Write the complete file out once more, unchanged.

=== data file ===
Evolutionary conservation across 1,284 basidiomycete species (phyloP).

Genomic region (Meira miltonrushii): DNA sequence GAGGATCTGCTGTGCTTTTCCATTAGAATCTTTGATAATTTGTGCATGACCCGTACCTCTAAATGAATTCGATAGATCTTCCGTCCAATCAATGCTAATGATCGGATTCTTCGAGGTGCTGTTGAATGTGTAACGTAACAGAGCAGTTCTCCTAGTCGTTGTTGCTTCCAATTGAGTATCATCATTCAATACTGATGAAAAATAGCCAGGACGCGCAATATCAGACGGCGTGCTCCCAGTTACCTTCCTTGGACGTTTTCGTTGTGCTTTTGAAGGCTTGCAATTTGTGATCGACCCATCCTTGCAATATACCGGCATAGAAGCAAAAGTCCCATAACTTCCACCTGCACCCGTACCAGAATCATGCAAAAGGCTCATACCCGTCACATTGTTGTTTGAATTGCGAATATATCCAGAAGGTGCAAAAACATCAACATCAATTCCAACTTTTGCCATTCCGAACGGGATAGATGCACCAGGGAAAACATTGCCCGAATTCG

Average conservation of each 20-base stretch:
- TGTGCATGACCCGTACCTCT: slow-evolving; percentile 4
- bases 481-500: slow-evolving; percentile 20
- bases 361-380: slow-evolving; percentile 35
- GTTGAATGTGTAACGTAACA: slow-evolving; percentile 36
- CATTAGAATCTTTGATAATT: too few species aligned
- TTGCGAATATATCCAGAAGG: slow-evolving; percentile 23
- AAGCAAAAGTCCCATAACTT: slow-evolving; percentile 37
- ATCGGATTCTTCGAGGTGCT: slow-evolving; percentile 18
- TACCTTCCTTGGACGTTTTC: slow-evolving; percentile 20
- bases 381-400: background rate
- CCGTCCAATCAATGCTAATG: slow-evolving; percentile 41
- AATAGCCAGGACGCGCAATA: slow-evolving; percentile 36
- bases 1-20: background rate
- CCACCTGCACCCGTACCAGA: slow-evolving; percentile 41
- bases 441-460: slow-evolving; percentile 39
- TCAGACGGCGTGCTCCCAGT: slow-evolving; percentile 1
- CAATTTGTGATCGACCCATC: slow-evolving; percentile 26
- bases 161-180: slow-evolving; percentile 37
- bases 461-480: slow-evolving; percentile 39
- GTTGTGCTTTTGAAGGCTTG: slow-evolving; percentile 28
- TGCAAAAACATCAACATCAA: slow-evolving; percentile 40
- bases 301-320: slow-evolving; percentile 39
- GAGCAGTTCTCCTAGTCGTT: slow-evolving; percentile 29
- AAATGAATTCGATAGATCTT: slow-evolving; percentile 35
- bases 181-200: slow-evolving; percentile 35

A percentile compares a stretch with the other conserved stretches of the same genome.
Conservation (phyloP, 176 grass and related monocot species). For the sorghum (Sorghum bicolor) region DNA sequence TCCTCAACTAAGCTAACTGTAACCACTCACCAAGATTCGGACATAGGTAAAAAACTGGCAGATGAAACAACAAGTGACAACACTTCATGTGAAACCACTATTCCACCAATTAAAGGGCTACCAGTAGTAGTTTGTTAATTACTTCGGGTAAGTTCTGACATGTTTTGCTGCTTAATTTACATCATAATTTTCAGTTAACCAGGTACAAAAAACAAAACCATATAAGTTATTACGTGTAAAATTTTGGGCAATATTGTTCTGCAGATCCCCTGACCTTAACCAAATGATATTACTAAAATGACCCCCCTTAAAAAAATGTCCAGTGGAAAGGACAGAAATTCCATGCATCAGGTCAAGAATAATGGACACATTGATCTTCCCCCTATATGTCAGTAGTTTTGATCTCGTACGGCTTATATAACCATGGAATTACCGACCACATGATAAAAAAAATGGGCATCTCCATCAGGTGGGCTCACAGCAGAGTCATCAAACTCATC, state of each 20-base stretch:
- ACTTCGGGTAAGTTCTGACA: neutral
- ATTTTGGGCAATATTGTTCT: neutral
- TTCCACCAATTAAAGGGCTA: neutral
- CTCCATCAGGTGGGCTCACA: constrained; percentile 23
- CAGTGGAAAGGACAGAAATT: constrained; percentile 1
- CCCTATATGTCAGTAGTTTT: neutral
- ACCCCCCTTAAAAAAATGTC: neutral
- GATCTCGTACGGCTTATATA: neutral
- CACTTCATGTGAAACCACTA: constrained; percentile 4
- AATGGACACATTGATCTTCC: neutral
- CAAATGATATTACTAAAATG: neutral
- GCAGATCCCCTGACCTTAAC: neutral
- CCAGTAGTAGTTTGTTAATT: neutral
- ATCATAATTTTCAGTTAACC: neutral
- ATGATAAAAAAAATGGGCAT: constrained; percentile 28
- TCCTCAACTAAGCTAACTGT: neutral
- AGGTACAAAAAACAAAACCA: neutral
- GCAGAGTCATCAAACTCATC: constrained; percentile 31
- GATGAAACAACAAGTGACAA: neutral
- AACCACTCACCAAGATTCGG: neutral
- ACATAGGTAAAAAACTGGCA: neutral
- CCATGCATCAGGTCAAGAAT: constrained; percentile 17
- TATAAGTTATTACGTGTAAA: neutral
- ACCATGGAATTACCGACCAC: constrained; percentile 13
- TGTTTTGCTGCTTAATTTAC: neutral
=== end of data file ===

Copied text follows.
Evolutionary conservation across 1,284 basidiomycete species (phyloP).

Genomic region (Meira miltonrushii): DNA sequence GAGGATCTGCTGTGCTTTTCCATTAGAATCTTTGATAATTTGTGCATGACCCGTACCTCTAAATGAATTCGATAGATCTTCCGTCCAATCAATGCTAATGATCGGATTCTTCGAGGTGCTGTTGAATGTGTAACGTAACAGAGCAGTTCTCCTAGTCGTTGTTGCTTCCAATTGAGTATCATCATTCAATACTGATGAAAAATAGCCAGGACGCGCAATATCAGACGGCGTGCTCCCAGTTACCTTCCTTGGACGTTTTCGTTGTGCTTTTGAAGGCTTGCAATTTGTGATCGACCCATCCTTGCAATATACCGGCATAGAAGCAAAAGTCCCATAACTTCCACCTGCACCCGTACCAGAATCATGCAAAAGGCTCATACCCGTCACATTGTTGTTTGAATTGCGAATATATCCAGAAGGTGCAAAAACATCAACATCAATTCCAACTTTTGCCATTCCGAACGGGATAGATGCACCAGGGAAAACATTGCCCGAATTCG

Average conservation of each 20-base stretch:
- TGTGCATGACCCGTACCTCT: slow-evolving; percentile 4
- bases 481-500: slow-evolving; percentile 20
- bases 361-380: slow-evolving; percentile 35
- GTTGAATGTGTAACGTAACA: slow-evolving; percentile 36
- CATTAGAATCTTTGATAATT: too few species aligned
- TTGCGAATATATCCAGAAGG: slow-evolving; percentile 23
- AAGCAAAAGTCCCATAACTT: slow-evolving; percentile 37
- ATCGGATTCTTCGAGGTGCT: slow-evolving; percentile 18
- TACCTTCCTTGGACGTTTTC: slow-evolving; percentile 20
- bases 381-400: background rate
- CCGTCCAATCAATGCTAATG: slow-evolving; percentile 41
- AATAGCCAGGACGCGCAATA: slow-evolving; percentile 36
- bases 1-20: background rate
- CCACCTGCACCCGTACCAGA: slow-evolving; percentile 41
- bases 441-460: slow-evolving; percentile 39
- TCAGACGGCGTGCTCCCAGT: slow-evolving; percentile 1
- CAATTTGTGATCGACCCATC: slow-evolving; percentile 26
- bases 161-180: slow-evolving; percentile 37
- bases 461-480: slow-evolving; percentile 39
- GTTGTGCTTTTGAAGGCTTG: slow-evolving; percentile 28
- TGCAAAAACATCAACATCAA: slow-evolving; percentile 40
- bases 301-320: slow-evolving; percentile 39
- GAGCAGTTCTCCTAGTCGTT: slow-evolving; percentile 29
- AAATGAATTCGATAGATCTT: slow-evolving; percentile 35
- bases 181-200: slow-evolving; percentile 35

A percentile compares a stretch with the other conserved stretches of the same genome.
Conservation (phyloP, 176 grass and related monocot species). For the sorghum (Sorghum bicolor) region DNA sequence TCCTCAACTAAGCTAACTGTAACCACTCACCAAGATTCGGACATAGGTAAAAAACTGGCAGATGAAACAACAAGTGACAACACTTCATGTGAAACCACTATTCCACCAATTAAAGGGCTACCAGTAGTAGTTTGTTAATTACTTCGGGTAAGTTCTGACATGTTTTGCTGCTTAATTTACATCATAATTTTCAGTTAACCAGGTACAAAAAACAAAACCATATAAGTTATTACGTGTAAAATTTTGGGCAATATTGTTCTGCAGATCCCCTGACCTTAACCAAATGATATTACTAAAATGACCCCCCTTAAAAAAATGTCCAGTGGAAAGGACAGAAATTCCATGCATCAGGTCAAGAATAATGGACACATTGATCTTCCCCCTATATGTCAGTAGTTTTGATCTCGTACGGCTTATATAACCATGGAATTACCGACCACATGATAAAAAAAATGGGCATCTCCATCAGGTGGGCTCACAGCAGAGTCATCAAACTCATC, state of each 20-base stretch:
- ACTTCGGGTAAGTTCTGACA: neutral
- ATTTTGGGCAATATTGTTCT: neutral
- TTCCACCAATTAAAGGGCTA: neutral
- CTCCATCAGGTGGGCTCACA: constrained; percentile 23
- CAGTGGAAAGGACAGAAATT: constrained; percentile 1
- CCCTATATGTCAGTAGTTTT: neutral
- ACCCCCCTTAAAAAAATGTC: neutral
- GATCTCGTACGGCTTATATA: neutral
- CACTTCATGTGAAACCACTA: constrained; percentile 4
- AATGGACACATTGATCTTCC: neutral
- CAAATGATATTACTAAAATG: neutral
- GCAGATCCCCTGACCTTAAC: neutral
- CCAGTAGTAGTTTGTTAATT: neutral
- ATCATAATTTTCAGTTAACC: neutral
- ATGATAAAAAAAATGGGCAT: constrained; percentile 28
- TCCTCAACTAAGCTAACTGT: neutral
- AGGTACAAAAAACAAAACCA: neutral
- GCAGAGTCATCAAACTCATC: constrained; percentile 31
- GATGAAACAACAAGTGACAA: neutral
- AACCACTCACCAAGATTCGG: neutral
- ACATAGGTAAAAAACTGGCA: neutral
- CCATGCATCAGGTCAAGAAT: constrained; percentile 17
- TATAAGTTATTACGTGTAAA: neutral
- ACCATGGAATTACCGACCAC: constrained; percentile 13
- TGTTTTGCTGCTTAATTTAC: neutral